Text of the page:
The mass of medium within the vessel can be controlled otherwise than by the particular apparatus shown. For example, the pressure in the chamber can be controlled by means other than a piston, including by heating and cooling the chamber. Further, the volume of the vessel itself might be varied. In typical practice of the invention the thermally induced expansion of the silicone rubber is used to good advantage to control the pressure. This is a character of the medium which enables the carrying out of the process in a flexible way. The medium is solid, yet it is able to transmit pressure substantially uniformly or isostatically. The substantial uniformity referred to is a comparison of the polymer medium of the present invention to a prior art rubber material and methods, e.g., the Silastic E or J tooling rubber typically used heretofore. With the polymer medium of the present invention the pressure variation on the article precursor within the vessel at 6.9 MPa can be less than about 0.7 MPa; typically the variation will be less than about 0.25 MPa.
A particulate elastomer is typically used in the practice of the invention. When the 6063 medium is used as particulate solids, prior to the application of pressure the particulates are spaced apart at the article precursor surface. But when pressure is applied, the particles self-comply and coalesce into a continuous void-free body. Because of this and their inherent resilience, a uniform hydraulic-like pressure is applied to the article precursor surface. Tests show that the 6063 material will tend to coalesce upon the application of moderate compressive pressure, of the order of 70 kPa; at this point the interfacial boundaries between the particles are so essentially conformed that the compressed rubber becomes translucent instead of opaque. The 6063 material has a true density of 0.97 g/cc, an apparent bulk density of 0.5 g/cc as a -30 mesh size powder, and it is compressed to a coalesced translucent material with a density of 0.94-0.97 g/cc by the application of about 70 kPa. (Further compression of captured material, in the range 70 kPa to 13.8 MPa, shows it to have about 0.4% volume change per 10 MPa.) Under the above-described coalesced condition, there is believed to be little void, or gas (except adsorbed gas) contained in the interstices between the particulates.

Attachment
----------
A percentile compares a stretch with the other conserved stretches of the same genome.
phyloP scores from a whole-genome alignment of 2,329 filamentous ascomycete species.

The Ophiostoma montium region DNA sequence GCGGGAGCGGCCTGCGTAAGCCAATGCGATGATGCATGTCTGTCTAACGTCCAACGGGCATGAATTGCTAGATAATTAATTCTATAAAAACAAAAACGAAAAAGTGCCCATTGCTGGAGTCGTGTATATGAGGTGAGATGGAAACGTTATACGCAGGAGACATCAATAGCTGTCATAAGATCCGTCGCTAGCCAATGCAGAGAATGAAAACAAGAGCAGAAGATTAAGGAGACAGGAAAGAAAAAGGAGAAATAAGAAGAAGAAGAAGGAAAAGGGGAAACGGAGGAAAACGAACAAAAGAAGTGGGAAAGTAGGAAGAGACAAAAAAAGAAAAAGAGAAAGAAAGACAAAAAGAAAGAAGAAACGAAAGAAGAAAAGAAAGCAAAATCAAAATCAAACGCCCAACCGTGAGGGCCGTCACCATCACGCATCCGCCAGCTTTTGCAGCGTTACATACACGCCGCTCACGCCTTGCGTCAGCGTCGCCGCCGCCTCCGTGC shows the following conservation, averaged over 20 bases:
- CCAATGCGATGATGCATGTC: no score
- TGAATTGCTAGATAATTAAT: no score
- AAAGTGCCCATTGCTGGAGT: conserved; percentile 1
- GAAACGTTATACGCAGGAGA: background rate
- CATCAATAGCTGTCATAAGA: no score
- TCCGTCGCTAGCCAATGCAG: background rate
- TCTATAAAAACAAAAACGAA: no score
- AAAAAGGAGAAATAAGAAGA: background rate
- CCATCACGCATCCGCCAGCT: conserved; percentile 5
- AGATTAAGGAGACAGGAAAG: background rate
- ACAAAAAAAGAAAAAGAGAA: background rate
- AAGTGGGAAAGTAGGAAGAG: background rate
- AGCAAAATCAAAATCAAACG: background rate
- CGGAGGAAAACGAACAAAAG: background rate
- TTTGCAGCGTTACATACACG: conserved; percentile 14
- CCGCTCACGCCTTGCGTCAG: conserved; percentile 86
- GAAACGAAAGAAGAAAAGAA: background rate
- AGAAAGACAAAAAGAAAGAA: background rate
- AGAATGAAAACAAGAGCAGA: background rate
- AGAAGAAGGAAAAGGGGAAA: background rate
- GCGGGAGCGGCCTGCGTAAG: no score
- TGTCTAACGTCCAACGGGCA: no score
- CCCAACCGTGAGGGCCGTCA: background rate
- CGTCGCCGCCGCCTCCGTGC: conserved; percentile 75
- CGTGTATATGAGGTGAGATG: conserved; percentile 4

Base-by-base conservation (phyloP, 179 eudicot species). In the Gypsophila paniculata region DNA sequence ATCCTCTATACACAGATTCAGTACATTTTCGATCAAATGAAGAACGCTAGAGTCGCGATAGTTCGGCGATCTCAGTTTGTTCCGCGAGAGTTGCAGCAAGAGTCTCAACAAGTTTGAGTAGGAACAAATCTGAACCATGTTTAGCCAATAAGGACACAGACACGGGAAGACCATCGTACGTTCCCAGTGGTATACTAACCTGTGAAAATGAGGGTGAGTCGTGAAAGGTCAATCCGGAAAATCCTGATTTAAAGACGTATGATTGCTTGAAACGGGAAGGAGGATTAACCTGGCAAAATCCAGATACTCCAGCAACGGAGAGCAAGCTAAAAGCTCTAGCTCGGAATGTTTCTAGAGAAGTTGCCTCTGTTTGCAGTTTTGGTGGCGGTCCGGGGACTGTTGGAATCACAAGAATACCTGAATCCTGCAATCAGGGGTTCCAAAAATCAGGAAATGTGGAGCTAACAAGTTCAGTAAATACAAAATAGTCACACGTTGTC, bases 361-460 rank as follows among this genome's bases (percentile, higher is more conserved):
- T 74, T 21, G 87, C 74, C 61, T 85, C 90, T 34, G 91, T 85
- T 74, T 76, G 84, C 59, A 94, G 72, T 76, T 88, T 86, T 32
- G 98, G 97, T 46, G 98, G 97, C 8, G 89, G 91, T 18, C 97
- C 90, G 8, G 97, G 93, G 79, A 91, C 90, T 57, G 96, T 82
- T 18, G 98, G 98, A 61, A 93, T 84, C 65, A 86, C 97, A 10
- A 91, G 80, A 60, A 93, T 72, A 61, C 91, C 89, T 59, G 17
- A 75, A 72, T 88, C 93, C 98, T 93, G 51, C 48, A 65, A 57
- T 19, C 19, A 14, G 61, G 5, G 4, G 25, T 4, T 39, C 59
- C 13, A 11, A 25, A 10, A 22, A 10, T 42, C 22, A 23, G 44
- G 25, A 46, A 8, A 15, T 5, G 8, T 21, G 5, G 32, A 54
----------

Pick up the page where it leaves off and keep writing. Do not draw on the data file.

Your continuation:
Accordingly, reference to a material having a self-compliant or coalescing property herein means a material which, when in particulate form, exhibits the kind of behavior just described under pressures used during molding. This property importantly differentiates the material used in the invention from rigid metal and ceramic materials used as particulates in what is often called psuedo-isostatic pressing, e.g., see U.S. Pat. No. 4,041,123. Even under operation conditions such particles produce points of force and not uniform pressure.
Based on various molding tests and material property measurement, desirable results have been associated with mediums having low strength, the ability to self-comply under molding level pressures, and the ability to flow and exhibit hydraulic-like behavior. The tendency toward friability, compared to the Silastic tooling rubbers, has been observed and is believed associated with the flowability behavior. Other silicone rubbers than 6063 have been used up to the date of this application, and it is within contemplation that there are still other organic polymers and other materials which are either known or can be developed which will carry out the essential features of the invention. To characterize the desirable properties associated with the good molding results, comparative tests have been run on various rubbers, in molding trials on actual composite articles, in the flow test apparatus described, and in standard apparatus.
When a solid pressure pad of Silastic tooling rubber is used, even though the desired average temperature and pressure can be attained, there was a substantial differential in pressure at various points on the article and within the rubber. This is particularly pronounced in irregular article precursors. Comparative tests run on the granular 6063 material showed a maximum variation in pressure of as low as 2% at about 6.9 MPa nominal pressure; other useful materials produced pressure uniform within 10%.